Google lashes out at DoJ, Oracle as it asks US Supremes to sniff Java suit one last time
It's like reinventing the steering wheel... so they say
Google has hit back at US president Donald Trump in the never-ending legal spat over its use of Oracle's Java code in the Android mobile operating system, urging the US Supreme Court to judicially review an appeal court's 2016 ruling against it.
In a legal submission (PDF) made to the highest court in America, the Chocolate Factory's lawyers urged judges to ignore the rival urgings of the Trump administration's Department of Justice to leave the damn case alone.
Lawyers for Google thundered in their most recent filing: "The Solicitor General's further effort to cabin the Federal Circuit's fair use ruling as factbound is refuted by the 175 individuals, companies, and organizations that filed 15 amicus briefs in support of the petition to explain that it is imperative that this Court grant certiorari."
Certiorari is the American cod-Latin legal term for judicial review, which is where senior judges take a look through the legal decision-making of a junior judge to check they got it right. It's different from an appeal: a judicial review doesn't normally hear fresh evidence or new arguments but instead goes through everything used in the original decision to double-check the resulting ruling was legally OK.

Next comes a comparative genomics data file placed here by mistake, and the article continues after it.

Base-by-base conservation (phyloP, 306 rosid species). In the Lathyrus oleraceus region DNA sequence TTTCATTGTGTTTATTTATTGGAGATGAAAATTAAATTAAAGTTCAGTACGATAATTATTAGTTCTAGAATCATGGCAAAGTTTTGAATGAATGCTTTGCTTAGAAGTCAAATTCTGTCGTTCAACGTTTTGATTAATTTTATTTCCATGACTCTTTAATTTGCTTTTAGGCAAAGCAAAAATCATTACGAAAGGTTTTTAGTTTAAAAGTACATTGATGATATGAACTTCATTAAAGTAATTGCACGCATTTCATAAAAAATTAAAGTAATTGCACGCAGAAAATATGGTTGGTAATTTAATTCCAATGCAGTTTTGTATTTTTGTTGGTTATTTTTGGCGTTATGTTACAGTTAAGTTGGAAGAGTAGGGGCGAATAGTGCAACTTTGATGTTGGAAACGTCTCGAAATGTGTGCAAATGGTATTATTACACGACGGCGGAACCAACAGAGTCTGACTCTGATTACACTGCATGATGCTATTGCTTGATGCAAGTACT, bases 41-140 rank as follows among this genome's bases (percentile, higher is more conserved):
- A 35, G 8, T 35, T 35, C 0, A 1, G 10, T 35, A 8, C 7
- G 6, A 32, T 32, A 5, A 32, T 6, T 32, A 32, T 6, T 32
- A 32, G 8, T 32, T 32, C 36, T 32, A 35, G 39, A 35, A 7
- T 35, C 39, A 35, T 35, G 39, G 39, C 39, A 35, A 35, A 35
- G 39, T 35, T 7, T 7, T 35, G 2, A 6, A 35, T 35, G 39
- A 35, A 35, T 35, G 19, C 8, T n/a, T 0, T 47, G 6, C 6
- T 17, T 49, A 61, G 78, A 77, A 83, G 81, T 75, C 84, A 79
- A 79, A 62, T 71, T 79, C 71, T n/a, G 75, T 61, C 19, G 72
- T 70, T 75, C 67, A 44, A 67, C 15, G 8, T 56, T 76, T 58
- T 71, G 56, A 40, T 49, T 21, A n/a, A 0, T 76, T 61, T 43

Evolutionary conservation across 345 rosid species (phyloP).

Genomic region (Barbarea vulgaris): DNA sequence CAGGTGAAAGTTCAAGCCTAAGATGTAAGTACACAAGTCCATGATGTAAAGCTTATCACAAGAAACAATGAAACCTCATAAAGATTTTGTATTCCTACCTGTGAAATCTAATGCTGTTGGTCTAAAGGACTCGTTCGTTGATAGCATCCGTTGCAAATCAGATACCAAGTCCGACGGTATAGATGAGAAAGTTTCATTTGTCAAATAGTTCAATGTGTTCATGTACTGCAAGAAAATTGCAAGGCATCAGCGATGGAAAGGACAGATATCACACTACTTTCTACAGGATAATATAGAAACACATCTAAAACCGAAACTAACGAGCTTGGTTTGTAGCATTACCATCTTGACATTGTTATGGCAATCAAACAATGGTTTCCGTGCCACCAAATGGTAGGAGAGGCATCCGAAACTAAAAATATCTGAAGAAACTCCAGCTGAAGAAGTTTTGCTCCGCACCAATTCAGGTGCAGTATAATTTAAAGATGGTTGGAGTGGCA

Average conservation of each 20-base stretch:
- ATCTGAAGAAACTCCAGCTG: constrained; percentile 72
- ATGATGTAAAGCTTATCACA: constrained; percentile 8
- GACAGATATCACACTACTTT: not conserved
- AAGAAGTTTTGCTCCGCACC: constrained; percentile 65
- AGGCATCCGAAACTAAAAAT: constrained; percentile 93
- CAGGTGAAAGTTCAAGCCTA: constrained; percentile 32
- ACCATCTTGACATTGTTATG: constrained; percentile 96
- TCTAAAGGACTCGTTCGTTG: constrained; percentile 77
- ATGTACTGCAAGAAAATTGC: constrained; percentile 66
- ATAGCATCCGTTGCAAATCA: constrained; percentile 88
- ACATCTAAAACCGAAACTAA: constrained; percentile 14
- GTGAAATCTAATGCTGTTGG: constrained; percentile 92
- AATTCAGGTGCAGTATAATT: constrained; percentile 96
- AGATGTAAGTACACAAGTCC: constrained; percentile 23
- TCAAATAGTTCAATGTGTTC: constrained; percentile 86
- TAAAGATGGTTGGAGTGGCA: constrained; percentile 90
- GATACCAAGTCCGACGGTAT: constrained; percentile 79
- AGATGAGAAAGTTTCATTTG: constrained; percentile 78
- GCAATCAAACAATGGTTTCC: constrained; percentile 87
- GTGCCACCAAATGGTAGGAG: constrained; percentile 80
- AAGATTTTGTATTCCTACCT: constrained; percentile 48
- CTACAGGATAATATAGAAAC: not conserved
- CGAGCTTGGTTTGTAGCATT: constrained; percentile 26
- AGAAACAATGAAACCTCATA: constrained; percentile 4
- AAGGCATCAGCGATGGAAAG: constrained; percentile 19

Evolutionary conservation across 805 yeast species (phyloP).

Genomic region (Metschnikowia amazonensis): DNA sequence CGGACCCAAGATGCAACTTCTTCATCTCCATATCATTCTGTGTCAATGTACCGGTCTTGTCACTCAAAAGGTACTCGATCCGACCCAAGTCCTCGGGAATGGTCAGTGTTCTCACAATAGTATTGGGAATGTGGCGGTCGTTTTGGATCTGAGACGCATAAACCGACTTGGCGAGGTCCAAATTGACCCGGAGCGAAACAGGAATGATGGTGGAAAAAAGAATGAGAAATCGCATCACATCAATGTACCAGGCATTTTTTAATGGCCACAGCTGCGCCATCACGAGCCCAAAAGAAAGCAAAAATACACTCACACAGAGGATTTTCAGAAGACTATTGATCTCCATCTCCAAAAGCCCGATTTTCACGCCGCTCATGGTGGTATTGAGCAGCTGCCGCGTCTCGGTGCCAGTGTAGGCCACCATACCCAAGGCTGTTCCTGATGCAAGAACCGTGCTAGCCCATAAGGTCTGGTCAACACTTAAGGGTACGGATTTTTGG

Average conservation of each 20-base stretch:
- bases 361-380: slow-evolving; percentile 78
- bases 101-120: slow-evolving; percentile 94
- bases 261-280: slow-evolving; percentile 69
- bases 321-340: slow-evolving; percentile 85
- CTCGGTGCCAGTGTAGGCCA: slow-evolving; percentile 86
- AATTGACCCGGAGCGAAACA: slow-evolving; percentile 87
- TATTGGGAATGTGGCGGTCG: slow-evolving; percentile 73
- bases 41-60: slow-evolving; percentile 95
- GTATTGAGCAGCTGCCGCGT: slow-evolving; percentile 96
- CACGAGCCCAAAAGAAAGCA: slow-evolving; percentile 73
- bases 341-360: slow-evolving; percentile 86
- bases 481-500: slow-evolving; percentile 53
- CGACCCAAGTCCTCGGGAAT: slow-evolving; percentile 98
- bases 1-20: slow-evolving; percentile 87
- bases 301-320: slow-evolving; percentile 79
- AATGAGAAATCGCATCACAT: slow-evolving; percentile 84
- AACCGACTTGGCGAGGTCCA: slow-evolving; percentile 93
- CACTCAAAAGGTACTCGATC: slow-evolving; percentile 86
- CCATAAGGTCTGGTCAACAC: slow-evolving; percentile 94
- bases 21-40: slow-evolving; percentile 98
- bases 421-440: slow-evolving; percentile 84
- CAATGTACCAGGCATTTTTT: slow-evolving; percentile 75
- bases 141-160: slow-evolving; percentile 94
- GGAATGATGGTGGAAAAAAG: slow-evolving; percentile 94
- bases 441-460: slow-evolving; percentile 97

Should the US Supreme Court judges do as their government urges them to do and refuse the judicial review application, Google will have to pay out $8.8bn in damages to Oracle over its unlicensed use of Java in Android.
As we noted a few years ago when Oracle won one of the intermediate stages in this courtroom war, those damages comfortably exceed the $7.4bn Oracle paid to buy Sun Microsystems, the original inventors of Java.
Boasting about the "breathtaking importance" of the case and the "overriding importance of the questions presented", Google's platoon of lawyers claimed: "The issue is whether copyright law prohibits reimplementing – i.e. reusing – the software interfaces that are necessary to connect dozens of platforms to millions of applications on billions of devices."
They continued, no less breathlessly, that "banning the reuse of interfaces is equivalent to mandating that car companies 'invent a substitute for the steering wheel'... or that manufacturers replace the 'plug and electrical outlet combination'."
Oof, are you sure? Facing $9bn damages, Google asks Supreme Court to hear Java spatREAD MORE
During the bitterly fought litigation Google basically argued that using Java was covered by the American IP doctrine of "fair use", a defence that failed.
Although Oracle hasn't responded yet to the filing, it seems very likely that its view won't have changed since January. Back then Larry Ellison's crew said: "The fabricated concern about innovation hides Google's true concern: that it be allowed the unfettered ability to copy the original and valuable work of others as a matter of its own convenience and for substantial financial gain. This is not, and has never been, a valid justification for copying."
The case, which is a few months short of its 10th birthday, continues. ®